Climate Fluctuations and Crops: Science Daily

The agriculture industry must contend with volatile weather patterns. A study from Columbia University's International Research Institute for Climate and Society, the International Food Policy Research Institute and other partners has determined that crop failures in distant parts of the world may be related, with the El Niño-Southern Oscillation responsible for simultaneous crop failures in China, the United States and Argentina. The industry increasingly relies on trade, with good harvests in one region compensating for poor harvests in other regions. The researchers’ goal is to develop forecasting methods to manage the risks of climate variability. Corn is most vulnerable to the volatility with soybeans and wheat less so. Developing nations and small farms confront greater risk due to poor infrastructure and fewer resources. Improved forecasting of big climate trends could reduce price shocks for commodities, increase food security and allow better planning on emergency food assistance. – YaleGlobal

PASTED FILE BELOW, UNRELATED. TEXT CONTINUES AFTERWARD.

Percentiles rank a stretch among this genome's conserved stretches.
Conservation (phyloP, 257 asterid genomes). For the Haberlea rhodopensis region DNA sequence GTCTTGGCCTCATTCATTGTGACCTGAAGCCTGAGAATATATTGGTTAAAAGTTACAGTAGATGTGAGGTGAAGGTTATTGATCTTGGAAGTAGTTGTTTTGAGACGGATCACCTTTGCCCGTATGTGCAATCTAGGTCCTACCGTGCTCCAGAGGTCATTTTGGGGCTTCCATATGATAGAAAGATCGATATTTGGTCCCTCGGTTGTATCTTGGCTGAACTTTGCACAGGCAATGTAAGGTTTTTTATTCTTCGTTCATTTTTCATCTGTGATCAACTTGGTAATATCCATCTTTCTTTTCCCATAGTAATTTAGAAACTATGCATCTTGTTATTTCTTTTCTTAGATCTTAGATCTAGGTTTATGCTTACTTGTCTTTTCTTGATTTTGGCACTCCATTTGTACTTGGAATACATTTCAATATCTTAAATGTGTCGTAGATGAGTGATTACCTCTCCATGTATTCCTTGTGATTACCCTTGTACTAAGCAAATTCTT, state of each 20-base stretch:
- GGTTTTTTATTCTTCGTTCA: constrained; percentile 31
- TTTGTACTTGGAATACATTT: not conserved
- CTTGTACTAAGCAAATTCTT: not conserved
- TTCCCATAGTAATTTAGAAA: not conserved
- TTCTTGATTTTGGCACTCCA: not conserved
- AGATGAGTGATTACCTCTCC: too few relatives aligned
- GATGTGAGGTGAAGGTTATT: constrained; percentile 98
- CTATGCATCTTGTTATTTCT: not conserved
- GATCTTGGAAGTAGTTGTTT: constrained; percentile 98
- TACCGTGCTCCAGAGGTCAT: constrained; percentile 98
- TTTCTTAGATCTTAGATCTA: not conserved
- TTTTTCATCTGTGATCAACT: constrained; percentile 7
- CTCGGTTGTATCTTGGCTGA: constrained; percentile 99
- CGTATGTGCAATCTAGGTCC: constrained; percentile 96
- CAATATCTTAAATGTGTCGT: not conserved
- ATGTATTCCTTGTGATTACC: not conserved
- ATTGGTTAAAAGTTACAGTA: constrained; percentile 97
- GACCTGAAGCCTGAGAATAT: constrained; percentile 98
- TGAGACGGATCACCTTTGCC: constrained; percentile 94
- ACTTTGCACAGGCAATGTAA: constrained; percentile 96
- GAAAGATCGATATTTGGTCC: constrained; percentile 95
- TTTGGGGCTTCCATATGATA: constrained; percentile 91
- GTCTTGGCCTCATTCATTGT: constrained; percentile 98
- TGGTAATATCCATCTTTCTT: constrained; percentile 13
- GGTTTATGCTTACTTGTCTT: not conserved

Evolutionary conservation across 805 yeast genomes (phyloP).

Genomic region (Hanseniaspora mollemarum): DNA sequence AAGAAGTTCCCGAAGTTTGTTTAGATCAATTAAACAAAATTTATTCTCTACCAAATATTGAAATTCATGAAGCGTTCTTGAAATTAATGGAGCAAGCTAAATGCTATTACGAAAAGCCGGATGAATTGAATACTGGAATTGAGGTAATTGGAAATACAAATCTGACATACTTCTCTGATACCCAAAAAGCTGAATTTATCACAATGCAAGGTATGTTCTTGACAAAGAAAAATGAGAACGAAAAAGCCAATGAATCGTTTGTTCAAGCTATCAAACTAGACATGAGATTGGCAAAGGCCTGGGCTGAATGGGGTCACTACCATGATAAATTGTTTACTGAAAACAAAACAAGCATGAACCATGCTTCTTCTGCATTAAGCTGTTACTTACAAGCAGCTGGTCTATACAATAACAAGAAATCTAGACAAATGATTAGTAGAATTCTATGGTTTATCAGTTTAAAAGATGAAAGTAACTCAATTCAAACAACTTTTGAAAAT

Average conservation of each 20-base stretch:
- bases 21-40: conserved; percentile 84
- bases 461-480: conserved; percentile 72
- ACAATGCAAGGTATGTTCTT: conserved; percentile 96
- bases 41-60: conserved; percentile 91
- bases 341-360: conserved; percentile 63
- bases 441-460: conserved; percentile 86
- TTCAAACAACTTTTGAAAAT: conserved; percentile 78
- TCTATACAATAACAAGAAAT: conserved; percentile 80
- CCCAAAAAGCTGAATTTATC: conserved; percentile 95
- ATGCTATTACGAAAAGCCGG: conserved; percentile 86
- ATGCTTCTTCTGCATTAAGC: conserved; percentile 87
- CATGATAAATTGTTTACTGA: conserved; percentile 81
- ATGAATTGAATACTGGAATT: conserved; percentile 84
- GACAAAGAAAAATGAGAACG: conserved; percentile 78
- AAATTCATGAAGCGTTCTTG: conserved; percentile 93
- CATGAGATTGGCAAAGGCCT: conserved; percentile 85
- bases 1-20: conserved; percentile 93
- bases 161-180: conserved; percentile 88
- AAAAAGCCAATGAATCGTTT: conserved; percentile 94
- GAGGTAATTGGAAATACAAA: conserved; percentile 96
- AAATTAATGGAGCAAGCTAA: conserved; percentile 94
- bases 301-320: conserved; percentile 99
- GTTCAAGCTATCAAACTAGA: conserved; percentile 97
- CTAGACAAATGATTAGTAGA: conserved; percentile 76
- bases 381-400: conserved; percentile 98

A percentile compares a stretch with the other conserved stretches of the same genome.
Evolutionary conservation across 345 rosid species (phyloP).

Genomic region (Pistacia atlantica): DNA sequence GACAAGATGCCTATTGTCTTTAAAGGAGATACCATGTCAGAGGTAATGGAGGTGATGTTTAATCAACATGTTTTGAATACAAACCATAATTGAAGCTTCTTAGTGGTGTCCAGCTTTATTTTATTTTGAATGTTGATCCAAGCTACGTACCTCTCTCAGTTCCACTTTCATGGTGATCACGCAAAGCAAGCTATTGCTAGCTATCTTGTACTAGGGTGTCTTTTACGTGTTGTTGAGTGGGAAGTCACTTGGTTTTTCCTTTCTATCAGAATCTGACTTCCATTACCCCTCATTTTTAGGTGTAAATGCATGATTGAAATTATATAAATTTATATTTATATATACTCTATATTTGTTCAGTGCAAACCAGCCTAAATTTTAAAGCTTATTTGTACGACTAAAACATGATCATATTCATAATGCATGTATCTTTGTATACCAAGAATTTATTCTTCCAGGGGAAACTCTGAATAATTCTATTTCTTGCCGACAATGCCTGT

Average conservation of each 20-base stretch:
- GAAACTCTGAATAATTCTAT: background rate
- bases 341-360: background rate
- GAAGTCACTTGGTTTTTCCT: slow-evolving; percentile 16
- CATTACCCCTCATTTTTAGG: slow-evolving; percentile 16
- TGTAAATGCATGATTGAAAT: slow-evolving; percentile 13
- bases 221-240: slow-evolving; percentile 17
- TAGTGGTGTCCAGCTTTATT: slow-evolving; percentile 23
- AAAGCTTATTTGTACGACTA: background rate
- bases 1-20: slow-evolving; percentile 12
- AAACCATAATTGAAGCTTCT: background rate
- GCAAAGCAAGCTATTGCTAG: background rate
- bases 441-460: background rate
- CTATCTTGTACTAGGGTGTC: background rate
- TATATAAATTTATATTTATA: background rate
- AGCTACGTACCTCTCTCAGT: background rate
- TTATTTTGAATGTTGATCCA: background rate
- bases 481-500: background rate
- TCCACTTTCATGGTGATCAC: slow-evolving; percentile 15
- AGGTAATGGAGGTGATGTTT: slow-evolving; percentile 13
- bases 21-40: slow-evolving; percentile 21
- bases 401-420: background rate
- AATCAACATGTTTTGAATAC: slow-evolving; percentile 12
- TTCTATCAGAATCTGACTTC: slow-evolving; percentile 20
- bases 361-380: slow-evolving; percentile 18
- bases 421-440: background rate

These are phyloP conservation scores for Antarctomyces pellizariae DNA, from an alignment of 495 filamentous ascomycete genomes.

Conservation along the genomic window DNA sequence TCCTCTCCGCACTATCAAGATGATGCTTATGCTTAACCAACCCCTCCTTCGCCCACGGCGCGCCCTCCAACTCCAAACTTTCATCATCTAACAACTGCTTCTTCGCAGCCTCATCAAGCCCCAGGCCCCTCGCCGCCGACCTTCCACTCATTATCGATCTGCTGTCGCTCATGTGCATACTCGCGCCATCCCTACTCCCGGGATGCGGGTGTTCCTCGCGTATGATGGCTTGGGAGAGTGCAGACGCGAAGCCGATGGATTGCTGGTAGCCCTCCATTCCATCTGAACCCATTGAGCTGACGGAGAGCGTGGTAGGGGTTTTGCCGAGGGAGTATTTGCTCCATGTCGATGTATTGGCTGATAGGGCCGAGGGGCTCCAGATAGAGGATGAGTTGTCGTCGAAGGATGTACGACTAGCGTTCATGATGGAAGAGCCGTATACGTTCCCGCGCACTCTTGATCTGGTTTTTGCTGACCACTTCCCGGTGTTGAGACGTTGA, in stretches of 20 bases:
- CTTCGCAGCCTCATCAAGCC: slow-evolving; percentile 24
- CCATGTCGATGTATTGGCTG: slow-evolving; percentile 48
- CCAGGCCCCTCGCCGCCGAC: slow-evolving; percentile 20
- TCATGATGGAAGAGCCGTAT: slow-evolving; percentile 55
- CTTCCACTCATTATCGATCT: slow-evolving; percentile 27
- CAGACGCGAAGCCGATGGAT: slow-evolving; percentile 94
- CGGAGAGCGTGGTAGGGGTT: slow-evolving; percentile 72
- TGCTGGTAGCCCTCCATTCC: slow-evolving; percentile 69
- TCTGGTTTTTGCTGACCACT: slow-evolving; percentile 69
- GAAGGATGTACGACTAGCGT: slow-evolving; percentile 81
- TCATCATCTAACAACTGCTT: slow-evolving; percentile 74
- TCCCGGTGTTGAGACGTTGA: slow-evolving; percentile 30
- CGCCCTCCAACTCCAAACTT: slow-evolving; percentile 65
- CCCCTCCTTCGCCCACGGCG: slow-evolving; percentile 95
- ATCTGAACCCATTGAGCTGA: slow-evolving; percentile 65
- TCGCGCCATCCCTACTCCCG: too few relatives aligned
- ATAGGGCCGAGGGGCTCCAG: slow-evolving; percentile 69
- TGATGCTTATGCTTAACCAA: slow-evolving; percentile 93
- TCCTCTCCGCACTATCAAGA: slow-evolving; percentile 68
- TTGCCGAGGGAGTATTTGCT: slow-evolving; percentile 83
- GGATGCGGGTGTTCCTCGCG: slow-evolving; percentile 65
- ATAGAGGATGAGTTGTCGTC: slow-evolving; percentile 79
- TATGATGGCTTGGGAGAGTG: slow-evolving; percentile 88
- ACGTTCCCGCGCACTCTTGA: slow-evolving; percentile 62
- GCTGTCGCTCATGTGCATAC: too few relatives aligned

Climate Fluctuations and Crops: Science Daily

The agriculture industry and global food security increasingly rely on trade to compensate for crop losses due to volatile climate patterns
Thursday, July 11, 2019

Read the article from Science Daily about researchers’ efforts to develop better forecasting methods for major climate trends.

Read the study “Synchronous Crop Failures and Climate-Forced Production Variability” by W. B. Anderson, R. Seager, W. Baethgen, M. Cane and L. You  from Science Advances.

trade in food for human consumption rising since 1986

(Source:  P. D’Odorico, J. A. Carr, F. Laio, L. Ridolfi, S. Vandoni, Feeding humanity through global food trade. Earth’s Future 2, 458–469 (2014).)

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